All of us fell instantly in love with Essaouira. The whole town emanated a relaxed, seaside air. Shopkeepers were too relaxed to leap up and grab us as we passed, instead nodding gently and smiling a gentle “Ca va” or “Bienvennue”. The range of products available in the myriad of small shops was equal to anything I’d seen in other cities, and many stores had prices marked, a welcome relief for the haggle-weary traveller. The narrow streets of the medina were clean, and the smell of barbecued brochettes and grilled fish filled the salty air. Music stores on every street boomed with a loud reggae beat, or the wailing and clashing of traditional Gnawa music. Store owners and local kids were drumming an dancingf to the beat. Pedestrians couldn’t help but break into a small dance as they passed. When we sat down for a cup of coffee near the main square, it was agreed unanimously that Essaouira was our favourite city in Morocco.
I felt sad for Natasha. Just before we set off from Marakesh, she had brought forward her departure from Morocco. She hadn’t really been enjoying Morocco as much as she’d hoped, and with her return to Canada fast approaching, she decided to spend her last few days with friends in London instead. Natasha would have only two nights in Essaouira. It was a decision she was fast regretting, as she found herself in such a tight group of like minded travellers, and as Essaouira quickly endeared itself to every one of us.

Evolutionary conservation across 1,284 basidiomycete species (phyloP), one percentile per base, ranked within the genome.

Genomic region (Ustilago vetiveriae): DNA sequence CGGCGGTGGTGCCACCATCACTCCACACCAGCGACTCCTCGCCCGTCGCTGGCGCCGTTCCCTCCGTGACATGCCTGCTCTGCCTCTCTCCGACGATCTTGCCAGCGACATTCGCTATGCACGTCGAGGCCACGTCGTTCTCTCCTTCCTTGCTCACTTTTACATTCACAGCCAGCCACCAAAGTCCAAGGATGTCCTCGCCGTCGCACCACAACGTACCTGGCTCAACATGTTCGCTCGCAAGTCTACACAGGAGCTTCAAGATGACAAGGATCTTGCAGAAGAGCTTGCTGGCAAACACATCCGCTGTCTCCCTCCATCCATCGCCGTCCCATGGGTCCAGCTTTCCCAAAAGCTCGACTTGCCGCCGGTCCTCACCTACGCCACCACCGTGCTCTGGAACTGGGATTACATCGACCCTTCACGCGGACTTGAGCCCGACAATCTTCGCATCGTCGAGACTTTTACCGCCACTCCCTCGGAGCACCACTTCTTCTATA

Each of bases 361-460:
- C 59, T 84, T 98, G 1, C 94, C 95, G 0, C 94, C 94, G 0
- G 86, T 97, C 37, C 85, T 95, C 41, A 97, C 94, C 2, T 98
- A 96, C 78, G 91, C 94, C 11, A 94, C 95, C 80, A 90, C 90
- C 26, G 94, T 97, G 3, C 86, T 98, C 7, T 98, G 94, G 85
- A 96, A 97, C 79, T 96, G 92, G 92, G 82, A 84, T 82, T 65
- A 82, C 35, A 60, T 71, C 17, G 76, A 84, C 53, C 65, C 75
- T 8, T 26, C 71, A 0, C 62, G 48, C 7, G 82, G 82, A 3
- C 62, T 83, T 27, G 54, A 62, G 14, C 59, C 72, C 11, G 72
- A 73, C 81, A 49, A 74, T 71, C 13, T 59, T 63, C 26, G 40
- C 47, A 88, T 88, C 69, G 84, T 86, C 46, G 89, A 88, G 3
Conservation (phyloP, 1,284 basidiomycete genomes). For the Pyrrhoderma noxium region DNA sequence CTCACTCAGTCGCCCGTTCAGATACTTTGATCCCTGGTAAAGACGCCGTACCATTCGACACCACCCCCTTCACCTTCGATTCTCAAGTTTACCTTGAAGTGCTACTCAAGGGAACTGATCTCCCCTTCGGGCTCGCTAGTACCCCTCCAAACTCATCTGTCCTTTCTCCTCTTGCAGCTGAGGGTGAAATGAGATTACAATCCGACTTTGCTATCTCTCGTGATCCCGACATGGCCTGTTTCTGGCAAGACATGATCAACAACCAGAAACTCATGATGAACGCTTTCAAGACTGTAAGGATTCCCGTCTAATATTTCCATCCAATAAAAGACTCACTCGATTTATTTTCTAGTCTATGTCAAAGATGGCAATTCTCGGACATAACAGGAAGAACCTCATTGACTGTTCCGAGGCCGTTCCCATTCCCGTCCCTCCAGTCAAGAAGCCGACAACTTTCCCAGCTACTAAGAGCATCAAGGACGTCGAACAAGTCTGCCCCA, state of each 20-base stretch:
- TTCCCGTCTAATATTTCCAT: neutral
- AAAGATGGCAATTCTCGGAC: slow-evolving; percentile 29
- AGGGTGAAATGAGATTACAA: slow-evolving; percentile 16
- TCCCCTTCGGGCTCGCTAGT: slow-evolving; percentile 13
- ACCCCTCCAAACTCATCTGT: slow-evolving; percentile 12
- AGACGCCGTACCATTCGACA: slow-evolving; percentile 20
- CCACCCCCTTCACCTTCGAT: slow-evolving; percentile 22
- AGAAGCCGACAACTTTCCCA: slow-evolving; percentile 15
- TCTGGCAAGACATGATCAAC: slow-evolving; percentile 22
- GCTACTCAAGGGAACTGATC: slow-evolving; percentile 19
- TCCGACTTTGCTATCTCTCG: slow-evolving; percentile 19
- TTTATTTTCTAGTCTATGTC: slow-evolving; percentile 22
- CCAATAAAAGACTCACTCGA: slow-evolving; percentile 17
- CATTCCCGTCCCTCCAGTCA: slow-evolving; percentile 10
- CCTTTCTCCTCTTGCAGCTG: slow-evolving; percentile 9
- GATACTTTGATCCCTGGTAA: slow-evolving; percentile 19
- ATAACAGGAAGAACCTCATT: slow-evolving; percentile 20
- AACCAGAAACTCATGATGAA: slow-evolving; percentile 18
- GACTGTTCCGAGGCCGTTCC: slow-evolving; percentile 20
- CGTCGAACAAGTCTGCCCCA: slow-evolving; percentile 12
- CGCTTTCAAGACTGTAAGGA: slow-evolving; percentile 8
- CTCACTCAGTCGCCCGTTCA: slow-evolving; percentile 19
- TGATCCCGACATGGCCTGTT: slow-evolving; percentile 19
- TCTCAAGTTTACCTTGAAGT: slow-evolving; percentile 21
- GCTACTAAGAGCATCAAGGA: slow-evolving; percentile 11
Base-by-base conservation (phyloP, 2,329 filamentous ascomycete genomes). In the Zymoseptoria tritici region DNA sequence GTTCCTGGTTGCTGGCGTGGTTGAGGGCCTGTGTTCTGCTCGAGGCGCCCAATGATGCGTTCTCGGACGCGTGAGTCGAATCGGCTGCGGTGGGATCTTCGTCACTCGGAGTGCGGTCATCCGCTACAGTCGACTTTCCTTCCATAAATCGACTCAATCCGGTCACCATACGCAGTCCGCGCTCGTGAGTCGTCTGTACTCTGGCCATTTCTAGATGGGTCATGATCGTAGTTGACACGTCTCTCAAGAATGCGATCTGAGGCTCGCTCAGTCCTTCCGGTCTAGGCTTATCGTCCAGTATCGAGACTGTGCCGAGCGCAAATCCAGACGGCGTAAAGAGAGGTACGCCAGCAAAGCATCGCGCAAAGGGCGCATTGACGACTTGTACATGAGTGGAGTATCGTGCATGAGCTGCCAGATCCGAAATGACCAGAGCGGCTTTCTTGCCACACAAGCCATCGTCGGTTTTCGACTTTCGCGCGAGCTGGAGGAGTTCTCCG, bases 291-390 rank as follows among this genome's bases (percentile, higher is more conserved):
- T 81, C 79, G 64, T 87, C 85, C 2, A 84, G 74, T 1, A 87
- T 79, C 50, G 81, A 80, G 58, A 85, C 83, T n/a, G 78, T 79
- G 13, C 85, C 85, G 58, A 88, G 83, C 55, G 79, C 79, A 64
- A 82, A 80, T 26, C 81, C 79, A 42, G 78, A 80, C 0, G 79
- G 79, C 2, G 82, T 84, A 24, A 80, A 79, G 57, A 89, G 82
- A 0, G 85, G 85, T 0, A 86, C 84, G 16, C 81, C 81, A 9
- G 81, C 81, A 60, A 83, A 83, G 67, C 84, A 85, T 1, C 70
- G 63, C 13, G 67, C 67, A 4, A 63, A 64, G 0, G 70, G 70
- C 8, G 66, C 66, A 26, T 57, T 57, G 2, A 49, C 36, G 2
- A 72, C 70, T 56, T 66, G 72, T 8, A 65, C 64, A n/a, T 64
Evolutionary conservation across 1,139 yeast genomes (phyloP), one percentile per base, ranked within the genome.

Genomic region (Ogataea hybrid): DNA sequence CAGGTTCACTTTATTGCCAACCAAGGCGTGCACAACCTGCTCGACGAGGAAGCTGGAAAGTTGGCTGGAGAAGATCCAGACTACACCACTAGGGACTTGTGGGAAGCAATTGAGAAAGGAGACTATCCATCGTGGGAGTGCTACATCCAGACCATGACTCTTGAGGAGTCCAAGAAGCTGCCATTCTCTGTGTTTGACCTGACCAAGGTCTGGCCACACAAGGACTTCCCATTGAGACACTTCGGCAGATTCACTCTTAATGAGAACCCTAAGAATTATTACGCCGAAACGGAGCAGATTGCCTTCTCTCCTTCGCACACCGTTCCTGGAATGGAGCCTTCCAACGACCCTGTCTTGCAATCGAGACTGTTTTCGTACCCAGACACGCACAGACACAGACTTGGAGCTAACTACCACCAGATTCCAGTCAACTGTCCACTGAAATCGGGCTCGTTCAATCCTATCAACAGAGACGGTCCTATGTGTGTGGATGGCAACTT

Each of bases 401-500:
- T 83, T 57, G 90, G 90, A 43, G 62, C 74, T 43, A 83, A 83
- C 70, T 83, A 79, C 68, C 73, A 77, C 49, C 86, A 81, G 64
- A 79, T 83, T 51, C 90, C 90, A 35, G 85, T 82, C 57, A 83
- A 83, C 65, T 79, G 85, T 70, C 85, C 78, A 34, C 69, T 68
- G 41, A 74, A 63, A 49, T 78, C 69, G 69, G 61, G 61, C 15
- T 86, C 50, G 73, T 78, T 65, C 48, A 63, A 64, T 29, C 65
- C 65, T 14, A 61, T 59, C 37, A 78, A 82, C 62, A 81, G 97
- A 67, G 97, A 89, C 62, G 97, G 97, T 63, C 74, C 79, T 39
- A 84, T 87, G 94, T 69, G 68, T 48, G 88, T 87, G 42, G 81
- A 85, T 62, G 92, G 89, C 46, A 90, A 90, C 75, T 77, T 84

Night fell and the music started. I hadn’t expected to enjoy it so much. African music has never been a real passion for me, but watching these guys perform live was an entirely different experience. The strange combination of instruments, the frenetic drumming, the wildly energetic dancing, and the everpresent clash of the little handheld symbals characteristic of Gnawa music. Somewhere a glockenspiel joined the fray, and even a didgeridoo, albeit briefly. Someone told me they’d seen Ariel, and a few minutes later I glimpsed him through the crowd. He was happy to join us in our apartment, he didn’t have anywhere booked for the night. He said he’d been speaking to Kevin, and sure enough it wasn’t half an hour before I found myself two rows behind Kevin in the crowd. He had paid for two nights in the nearby Hotel Majestic, but said he’d like to be part of the fun in our little multicultural apartment after that. Staying at the same hotel were Sophie and Esther, the two English girls that Ariel and I had met in Ouarzezate. They also liked the sound of our crowded apartment, so now we were up to eleven people!